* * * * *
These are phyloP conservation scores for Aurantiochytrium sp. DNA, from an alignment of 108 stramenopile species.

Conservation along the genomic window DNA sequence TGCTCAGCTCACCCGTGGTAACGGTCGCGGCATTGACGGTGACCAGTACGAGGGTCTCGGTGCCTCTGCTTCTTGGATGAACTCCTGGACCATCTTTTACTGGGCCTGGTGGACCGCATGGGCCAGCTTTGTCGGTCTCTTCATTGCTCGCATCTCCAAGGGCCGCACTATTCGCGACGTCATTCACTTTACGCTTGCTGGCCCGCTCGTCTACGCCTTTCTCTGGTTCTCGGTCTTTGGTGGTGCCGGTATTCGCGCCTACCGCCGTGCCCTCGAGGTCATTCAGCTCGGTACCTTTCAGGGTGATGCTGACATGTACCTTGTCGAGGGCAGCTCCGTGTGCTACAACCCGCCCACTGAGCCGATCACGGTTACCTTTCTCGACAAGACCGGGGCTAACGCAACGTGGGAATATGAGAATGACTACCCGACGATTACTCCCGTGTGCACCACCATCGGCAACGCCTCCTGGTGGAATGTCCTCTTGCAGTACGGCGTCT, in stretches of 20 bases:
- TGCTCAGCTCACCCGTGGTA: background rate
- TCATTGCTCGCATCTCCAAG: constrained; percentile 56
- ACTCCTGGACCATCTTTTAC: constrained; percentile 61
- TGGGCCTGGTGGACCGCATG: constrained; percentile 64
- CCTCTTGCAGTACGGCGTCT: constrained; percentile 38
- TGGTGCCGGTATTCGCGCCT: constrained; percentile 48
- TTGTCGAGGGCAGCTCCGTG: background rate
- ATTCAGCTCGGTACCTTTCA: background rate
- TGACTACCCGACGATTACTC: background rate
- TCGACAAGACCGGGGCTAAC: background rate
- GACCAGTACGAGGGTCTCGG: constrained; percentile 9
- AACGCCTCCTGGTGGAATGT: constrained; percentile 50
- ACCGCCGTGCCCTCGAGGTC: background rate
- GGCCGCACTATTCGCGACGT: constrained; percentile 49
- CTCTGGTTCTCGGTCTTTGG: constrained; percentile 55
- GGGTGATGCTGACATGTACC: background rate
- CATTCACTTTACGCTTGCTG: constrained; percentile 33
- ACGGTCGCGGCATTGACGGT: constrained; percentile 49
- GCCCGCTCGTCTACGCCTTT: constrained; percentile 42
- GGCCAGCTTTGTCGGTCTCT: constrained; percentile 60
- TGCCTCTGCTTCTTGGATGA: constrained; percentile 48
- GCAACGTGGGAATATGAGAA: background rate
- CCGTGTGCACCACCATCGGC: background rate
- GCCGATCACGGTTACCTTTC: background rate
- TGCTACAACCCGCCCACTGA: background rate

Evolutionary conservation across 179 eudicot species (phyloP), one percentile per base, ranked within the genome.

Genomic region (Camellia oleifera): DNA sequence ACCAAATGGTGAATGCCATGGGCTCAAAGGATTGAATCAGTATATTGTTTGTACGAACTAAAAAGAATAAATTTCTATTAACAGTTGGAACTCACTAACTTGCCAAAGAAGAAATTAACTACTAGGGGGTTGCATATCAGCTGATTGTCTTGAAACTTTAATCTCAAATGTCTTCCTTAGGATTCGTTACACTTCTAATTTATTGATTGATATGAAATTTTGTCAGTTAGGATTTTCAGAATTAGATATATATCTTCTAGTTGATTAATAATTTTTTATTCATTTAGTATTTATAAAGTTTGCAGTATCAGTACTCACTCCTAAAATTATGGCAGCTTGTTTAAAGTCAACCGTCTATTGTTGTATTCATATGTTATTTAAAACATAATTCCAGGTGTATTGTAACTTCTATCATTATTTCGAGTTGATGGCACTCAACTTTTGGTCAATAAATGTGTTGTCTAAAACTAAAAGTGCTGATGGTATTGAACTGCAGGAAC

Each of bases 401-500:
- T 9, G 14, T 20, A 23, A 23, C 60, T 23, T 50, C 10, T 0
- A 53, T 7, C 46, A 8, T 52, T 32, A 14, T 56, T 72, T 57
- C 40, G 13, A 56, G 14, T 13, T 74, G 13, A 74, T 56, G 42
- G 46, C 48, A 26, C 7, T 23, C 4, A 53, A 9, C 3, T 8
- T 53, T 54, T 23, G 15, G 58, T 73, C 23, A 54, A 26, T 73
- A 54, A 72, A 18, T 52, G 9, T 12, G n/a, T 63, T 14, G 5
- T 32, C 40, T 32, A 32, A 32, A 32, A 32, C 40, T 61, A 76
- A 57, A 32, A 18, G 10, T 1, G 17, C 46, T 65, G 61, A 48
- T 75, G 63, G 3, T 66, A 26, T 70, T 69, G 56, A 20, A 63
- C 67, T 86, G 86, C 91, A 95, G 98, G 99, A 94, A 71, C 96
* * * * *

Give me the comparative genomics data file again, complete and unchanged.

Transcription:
These are phyloP conservation scores for Aurantiochytrium sp. DNA, from an alignment of 108 stramenopile species.

Conservation along the genomic window DNA sequence TGCTCAGCTCACCCGTGGTAACGGTCGCGGCATTGACGGTGACCAGTACGAGGGTCTCGGTGCCTCTGCTTCTTGGATGAACTCCTGGACCATCTTTTACTGGGCCTGGTGGACCGCATGGGCCAGCTTTGTCGGTCTCTTCATTGCTCGCATCTCCAAGGGCCGCACTATTCGCGACGTCATTCACTTTACGCTTGCTGGCCCGCTCGTCTACGCCTTTCTCTGGTTCTCGGTCTTTGGTGGTGCCGGTATTCGCGCCTACCGCCGTGCCCTCGAGGTCATTCAGCTCGGTACCTTTCAGGGTGATGCTGACATGTACCTTGTCGAGGGCAGCTCCGTGTGCTACAACCCGCCCACTGAGCCGATCACGGTTACCTTTCTCGACAAGACCGGGGCTAACGCAACGTGGGAATATGAGAATGACTACCCGACGATTACTCCCGTGTGCACCACCATCGGCAACGCCTCCTGGTGGAATGTCCTCTTGCAGTACGGCGTCT, in stretches of 20 bases:
- TGCTCAGCTCACCCGTGGTA: background rate
- TCATTGCTCGCATCTCCAAG: constrained; percentile 56
- ACTCCTGGACCATCTTTTAC: constrained; percentile 61
- TGGGCCTGGTGGACCGCATG: constrained; percentile 64
- CCTCTTGCAGTACGGCGTCT: constrained; percentile 38
- TGGTGCCGGTATTCGCGCCT: constrained; percentile 48
- TTGTCGAGGGCAGCTCCGTG: background rate
- ATTCAGCTCGGTACCTTTCA: background rate
- TGACTACCCGACGATTACTC: background rate
- TCGACAAGACCGGGGCTAAC: background rate
- GACCAGTACGAGGGTCTCGG: constrained; percentile 9
- AACGCCTCCTGGTGGAATGT: constrained; percentile 50
- ACCGCCGTGCCCTCGAGGTC: background rate
- GGCCGCACTATTCGCGACGT: constrained; percentile 49
- CTCTGGTTCTCGGTCTTTGG: constrained; percentile 55
- GGGTGATGCTGACATGTACC: background rate
- CATTCACTTTACGCTTGCTG: constrained; percentile 33
- ACGGTCGCGGCATTGACGGT: constrained; percentile 49
- GCCCGCTCGTCTACGCCTTT: constrained; percentile 42
- GGCCAGCTTTGTCGGTCTCT: constrained; percentile 60
- TGCCTCTGCTTCTTGGATGA: constrained; percentile 48
- GCAACGTGGGAATATGAGAA: background rate
- CCGTGTGCACCACCATCGGC: background rate
- GCCGATCACGGTTACCTTTC: background rate
- TGCTACAACCCGCCCACTGA: background rate

Evolutionary conservation across 179 eudicot species (phyloP), one percentile per base, ranked within the genome.

Genomic region (Camellia oleifera): DNA sequence ACCAAATGGTGAATGCCATGGGCTCAAAGGATTGAATCAGTATATTGTTTGTACGAACTAAAAAGAATAAATTTCTATTAACAGTTGGAACTCACTAACTTGCCAAAGAAGAAATTAACTACTAGGGGGTTGCATATCAGCTGATTGTCTTGAAACTTTAATCTCAAATGTCTTCCTTAGGATTCGTTACACTTCTAATTTATTGATTGATATGAAATTTTGTCAGTTAGGATTTTCAGAATTAGATATATATCTTCTAGTTGATTAATAATTTTTTATTCATTTAGTATTTATAAAGTTTGCAGTATCAGTACTCACTCCTAAAATTATGGCAGCTTGTTTAAAGTCAACCGTCTATTGTTGTATTCATATGTTATTTAAAACATAATTCCAGGTGTATTGTAACTTCTATCATTATTTCGAGTTGATGGCACTCAACTTTTGGTCAATAAATGTGTTGTCTAAAACTAAAAGTGCTGATGGTATTGAACTGCAGGAAC

Each of bases 401-500:
- T 9, G 14, T 20, A 23, A 23, C 60, T 23, T 50, C 10, T 0
- A 53, T 7, C 46, A 8, T 52, T 32, A 14, T 56, T 72, T 57
- C 40, G 13, A 56, G 14, T 13, T 74, G 13, A 74, T 56, G 42
- G 46, C 48, A 26, C 7, T 23, C 4, A 53, A 9, C 3, T 8
- T 53, T 54, T 23, G 15, G 58, T 73, C 23, A 54, A 26, T 73
- A 54, A 72, A 18, T 52, G 9, T 12, G n/a, T 63, T 14, G 5
- T 32, C 40, T 32, A 32, A 32, A 32, A 32, C 40, T 61, A 76
- A 57, A 32, A 18, G 10, T 1, G 17, C 46, T 65, G 61, A 48
- T 75, G 63, G 3, T 66, A 26, T 70, T 69, G 56, A 20, A 63
- C 67, T 86, G 86, C 91, A 95, G 98, G 99, A 94, A 71, C 96